Across two generations — a family transformed

Flor Angel Calis Antelis, the youngest member of her family to participate in Muñecas Negras, outside of her family home. Photo by Fran Alfonso.

It was Yanilda Juan, 23, who brought her family to Muñecas Negras. Today, her sisters and their daughters joined: seven Juan women in all.

“This project doesn’t just teach us to stitch dolls. It teaches us to love ourselves, our roots, our ancestors, our hair, our skin. To understand that everything we have is gold, regardless of what other people say,” Yanilda says. “I used to feel like I was floating in limbo. And now, I know I exist. I feel at home in my skin. Comfortable enough to say, loud and proud: We are Black.”

Yanilda’s younger sister Nini, at 17, is now growing up with powerful female role models in her family, and joining Muñecas Negras has changed her life too. Today she’s sewing dolls and learning about her rights, and some day, she hopes to study fashion design. In the meantime, she has this message to deliver to other girls:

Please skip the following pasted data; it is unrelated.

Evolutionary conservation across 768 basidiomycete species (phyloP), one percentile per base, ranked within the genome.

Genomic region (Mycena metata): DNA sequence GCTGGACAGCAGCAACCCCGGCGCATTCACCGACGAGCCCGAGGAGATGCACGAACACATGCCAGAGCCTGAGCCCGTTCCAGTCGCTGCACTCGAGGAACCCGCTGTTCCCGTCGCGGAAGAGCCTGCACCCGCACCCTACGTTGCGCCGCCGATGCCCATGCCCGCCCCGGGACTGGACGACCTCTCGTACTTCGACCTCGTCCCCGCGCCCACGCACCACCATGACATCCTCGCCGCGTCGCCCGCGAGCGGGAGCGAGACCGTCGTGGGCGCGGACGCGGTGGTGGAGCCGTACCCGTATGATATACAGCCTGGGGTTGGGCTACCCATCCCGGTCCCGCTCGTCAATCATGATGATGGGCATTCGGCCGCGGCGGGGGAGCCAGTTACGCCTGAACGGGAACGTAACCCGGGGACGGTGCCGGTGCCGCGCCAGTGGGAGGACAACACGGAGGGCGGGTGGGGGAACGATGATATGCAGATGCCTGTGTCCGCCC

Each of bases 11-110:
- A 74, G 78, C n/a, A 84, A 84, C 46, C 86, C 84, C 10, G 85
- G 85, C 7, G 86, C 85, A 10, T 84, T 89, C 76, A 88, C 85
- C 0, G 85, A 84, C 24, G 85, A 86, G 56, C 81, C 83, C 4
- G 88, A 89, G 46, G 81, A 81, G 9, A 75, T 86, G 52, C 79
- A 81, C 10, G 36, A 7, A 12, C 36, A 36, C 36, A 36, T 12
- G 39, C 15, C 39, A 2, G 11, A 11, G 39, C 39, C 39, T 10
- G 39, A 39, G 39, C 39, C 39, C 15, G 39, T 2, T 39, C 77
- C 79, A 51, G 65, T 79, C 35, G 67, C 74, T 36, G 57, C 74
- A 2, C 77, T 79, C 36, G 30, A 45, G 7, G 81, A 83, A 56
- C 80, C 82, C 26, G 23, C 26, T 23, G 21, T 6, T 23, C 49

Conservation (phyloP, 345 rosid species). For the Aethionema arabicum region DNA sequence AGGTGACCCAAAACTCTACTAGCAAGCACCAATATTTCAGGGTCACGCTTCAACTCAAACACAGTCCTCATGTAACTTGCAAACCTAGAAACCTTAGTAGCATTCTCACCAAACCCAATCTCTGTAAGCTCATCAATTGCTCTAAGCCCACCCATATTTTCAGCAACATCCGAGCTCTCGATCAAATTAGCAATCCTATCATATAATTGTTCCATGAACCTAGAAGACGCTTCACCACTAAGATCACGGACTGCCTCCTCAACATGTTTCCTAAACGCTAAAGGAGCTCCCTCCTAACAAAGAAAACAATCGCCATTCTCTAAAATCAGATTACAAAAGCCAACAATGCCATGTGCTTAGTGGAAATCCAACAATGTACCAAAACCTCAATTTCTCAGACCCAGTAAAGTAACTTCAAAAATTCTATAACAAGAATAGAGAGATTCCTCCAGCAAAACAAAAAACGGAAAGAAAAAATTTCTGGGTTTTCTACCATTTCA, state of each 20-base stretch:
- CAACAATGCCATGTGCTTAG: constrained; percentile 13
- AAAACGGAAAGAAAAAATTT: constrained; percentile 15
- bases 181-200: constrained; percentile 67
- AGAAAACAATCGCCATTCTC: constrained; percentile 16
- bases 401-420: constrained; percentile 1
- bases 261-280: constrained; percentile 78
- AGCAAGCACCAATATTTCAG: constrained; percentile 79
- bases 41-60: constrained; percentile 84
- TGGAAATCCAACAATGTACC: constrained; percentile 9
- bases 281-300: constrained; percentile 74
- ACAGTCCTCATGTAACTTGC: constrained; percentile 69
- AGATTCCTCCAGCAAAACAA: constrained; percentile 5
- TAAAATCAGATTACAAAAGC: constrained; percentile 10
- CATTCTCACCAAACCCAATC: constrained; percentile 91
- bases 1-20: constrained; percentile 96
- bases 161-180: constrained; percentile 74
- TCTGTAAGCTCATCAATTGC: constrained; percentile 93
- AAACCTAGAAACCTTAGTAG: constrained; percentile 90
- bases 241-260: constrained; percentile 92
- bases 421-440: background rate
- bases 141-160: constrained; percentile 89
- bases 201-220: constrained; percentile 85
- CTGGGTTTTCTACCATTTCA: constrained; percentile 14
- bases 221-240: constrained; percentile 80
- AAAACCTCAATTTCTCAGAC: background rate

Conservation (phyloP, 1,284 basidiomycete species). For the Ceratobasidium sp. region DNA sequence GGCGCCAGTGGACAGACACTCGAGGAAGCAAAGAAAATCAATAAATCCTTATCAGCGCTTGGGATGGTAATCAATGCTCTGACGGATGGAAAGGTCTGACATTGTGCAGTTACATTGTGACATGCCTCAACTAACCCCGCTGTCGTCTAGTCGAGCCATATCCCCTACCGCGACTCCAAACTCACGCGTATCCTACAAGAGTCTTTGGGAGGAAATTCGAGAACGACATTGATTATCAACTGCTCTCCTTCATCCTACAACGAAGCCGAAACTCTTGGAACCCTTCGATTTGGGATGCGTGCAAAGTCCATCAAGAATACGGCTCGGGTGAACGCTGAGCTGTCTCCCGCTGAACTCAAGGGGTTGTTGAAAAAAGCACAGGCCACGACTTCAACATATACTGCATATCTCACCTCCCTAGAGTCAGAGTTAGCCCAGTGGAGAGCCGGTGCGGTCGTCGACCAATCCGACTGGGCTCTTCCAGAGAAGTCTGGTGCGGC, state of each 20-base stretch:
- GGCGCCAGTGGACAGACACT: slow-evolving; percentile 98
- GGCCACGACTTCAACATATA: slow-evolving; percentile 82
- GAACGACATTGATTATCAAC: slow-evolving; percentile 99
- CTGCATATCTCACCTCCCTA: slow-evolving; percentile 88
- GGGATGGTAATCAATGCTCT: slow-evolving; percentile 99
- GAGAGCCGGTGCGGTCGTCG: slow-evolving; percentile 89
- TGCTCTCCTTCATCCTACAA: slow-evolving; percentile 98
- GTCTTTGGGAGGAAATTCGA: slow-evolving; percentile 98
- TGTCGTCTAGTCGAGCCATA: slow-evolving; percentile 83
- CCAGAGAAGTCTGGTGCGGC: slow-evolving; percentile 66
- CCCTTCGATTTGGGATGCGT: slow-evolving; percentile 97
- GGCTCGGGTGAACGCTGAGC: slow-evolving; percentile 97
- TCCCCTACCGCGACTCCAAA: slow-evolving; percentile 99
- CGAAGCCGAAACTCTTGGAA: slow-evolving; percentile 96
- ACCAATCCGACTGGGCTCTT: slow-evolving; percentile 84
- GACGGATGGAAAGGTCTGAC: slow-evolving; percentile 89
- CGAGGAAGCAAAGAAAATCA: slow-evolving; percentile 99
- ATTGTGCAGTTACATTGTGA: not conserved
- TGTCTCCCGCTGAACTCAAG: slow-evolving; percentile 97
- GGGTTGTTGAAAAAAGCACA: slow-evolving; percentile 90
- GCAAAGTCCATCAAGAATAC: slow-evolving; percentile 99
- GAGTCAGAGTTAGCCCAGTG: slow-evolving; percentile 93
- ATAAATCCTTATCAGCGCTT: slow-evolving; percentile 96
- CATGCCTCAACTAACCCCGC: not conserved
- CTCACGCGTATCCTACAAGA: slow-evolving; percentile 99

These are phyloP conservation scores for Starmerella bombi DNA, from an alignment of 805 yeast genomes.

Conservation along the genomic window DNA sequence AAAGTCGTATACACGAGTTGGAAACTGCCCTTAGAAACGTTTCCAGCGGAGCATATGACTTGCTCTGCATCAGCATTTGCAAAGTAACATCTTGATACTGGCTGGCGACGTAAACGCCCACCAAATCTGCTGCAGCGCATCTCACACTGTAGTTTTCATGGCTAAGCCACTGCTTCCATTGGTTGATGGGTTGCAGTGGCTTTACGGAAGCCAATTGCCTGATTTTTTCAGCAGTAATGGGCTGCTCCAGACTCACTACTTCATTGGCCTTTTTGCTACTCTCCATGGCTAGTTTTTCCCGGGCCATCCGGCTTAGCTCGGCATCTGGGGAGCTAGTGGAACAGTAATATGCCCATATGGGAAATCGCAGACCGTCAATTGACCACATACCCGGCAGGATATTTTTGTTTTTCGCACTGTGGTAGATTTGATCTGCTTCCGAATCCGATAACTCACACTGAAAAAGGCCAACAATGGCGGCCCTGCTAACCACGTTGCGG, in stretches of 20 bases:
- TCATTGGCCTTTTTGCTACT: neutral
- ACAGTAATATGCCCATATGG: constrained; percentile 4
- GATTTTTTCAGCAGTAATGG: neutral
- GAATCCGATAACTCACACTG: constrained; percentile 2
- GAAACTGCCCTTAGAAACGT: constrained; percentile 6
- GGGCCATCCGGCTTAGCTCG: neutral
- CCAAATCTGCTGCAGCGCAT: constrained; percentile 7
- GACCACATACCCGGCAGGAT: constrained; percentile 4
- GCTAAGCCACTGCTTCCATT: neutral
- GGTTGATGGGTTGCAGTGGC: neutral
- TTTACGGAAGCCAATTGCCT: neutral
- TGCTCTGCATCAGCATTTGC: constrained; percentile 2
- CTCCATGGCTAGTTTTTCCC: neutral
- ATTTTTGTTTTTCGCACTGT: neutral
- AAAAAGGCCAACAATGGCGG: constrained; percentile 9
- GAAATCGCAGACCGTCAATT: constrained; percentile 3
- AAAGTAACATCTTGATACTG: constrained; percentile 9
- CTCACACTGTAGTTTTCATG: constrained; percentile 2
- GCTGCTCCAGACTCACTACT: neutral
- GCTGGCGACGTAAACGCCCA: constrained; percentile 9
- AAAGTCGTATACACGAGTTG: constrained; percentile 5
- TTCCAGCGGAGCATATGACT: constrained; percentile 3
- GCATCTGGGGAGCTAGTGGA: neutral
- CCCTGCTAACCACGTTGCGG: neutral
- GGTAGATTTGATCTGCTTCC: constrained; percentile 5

“It doesn’t matter what color your skin is — you don’t need to change a thing. Love yourself, and others will love you for it,” says Nini. “Don’t depend on anyone’s judgement, their comments or their views of you. Learn to accept yourself as you are, just like I did.”

Read more about the Juans.